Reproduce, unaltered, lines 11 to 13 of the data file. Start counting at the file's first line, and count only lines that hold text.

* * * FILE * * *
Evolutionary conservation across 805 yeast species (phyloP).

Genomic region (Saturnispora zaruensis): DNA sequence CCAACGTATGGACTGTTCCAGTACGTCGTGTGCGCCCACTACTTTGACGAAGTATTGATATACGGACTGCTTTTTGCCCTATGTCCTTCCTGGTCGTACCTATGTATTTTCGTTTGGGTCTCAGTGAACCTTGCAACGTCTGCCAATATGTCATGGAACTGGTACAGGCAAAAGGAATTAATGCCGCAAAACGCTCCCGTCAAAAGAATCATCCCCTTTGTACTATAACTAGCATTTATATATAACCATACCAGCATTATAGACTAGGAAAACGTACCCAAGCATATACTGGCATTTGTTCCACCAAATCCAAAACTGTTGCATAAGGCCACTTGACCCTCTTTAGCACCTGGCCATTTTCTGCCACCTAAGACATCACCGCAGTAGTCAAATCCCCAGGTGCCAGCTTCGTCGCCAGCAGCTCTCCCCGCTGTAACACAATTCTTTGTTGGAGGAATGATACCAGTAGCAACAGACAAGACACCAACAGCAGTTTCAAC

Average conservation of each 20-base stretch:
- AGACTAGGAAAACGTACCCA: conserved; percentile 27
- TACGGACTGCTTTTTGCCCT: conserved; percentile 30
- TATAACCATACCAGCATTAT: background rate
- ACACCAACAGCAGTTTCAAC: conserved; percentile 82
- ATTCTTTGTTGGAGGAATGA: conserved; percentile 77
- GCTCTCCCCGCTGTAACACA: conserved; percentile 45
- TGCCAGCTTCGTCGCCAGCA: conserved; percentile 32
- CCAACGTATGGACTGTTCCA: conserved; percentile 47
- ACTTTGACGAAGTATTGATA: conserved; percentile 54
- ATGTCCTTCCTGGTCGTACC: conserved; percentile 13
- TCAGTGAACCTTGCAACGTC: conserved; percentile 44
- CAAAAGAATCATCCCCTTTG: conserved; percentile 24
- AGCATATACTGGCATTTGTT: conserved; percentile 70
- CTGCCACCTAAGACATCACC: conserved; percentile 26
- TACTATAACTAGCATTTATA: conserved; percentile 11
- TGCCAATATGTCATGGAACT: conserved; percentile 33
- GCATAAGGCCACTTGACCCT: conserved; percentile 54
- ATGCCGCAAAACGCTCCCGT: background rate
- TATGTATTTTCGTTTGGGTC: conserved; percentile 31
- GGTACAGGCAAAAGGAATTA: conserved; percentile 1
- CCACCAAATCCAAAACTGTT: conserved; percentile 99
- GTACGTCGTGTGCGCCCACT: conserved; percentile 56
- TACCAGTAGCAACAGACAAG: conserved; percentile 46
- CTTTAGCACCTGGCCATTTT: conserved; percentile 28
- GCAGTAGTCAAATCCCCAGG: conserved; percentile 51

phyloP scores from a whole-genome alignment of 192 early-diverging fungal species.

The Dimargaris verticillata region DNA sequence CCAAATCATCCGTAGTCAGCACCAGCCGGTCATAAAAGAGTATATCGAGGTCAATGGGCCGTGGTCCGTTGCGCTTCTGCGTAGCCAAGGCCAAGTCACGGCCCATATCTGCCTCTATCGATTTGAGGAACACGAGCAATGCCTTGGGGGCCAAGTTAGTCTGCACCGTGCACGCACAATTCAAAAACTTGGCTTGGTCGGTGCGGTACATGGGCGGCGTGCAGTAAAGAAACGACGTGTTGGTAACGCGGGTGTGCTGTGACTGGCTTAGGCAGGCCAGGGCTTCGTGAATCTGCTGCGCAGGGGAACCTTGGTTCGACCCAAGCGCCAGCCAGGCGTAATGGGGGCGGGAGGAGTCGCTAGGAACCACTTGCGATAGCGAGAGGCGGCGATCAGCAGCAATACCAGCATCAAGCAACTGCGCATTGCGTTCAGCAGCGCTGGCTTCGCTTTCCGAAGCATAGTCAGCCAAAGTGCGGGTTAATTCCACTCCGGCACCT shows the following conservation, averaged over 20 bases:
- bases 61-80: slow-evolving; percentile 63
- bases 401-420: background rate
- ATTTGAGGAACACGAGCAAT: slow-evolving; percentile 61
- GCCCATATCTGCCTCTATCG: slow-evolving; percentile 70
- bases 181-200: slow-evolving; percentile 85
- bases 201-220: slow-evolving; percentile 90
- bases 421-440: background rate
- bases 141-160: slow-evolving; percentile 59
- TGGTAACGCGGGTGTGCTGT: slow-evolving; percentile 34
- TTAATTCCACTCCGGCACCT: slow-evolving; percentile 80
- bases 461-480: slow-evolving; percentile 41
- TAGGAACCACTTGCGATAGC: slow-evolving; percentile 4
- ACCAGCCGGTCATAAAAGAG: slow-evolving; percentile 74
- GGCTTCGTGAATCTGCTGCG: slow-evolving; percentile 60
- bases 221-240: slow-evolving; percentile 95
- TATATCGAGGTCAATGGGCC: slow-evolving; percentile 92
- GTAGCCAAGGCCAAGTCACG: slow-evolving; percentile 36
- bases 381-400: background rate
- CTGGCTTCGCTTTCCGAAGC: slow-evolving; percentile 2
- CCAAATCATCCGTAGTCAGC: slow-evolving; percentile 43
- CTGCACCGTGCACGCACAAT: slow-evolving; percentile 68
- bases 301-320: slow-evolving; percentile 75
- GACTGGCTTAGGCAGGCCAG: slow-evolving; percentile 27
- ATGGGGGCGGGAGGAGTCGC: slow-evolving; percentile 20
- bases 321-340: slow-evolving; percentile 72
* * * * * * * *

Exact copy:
- CCAACGTATGGACTGTTCCA: conserved; percentile 47
- ACTTTGACGAAGTATTGATA: conserved; percentile 54
- ATGTCCTTCCTGGTCGTACC: conserved; percentile 13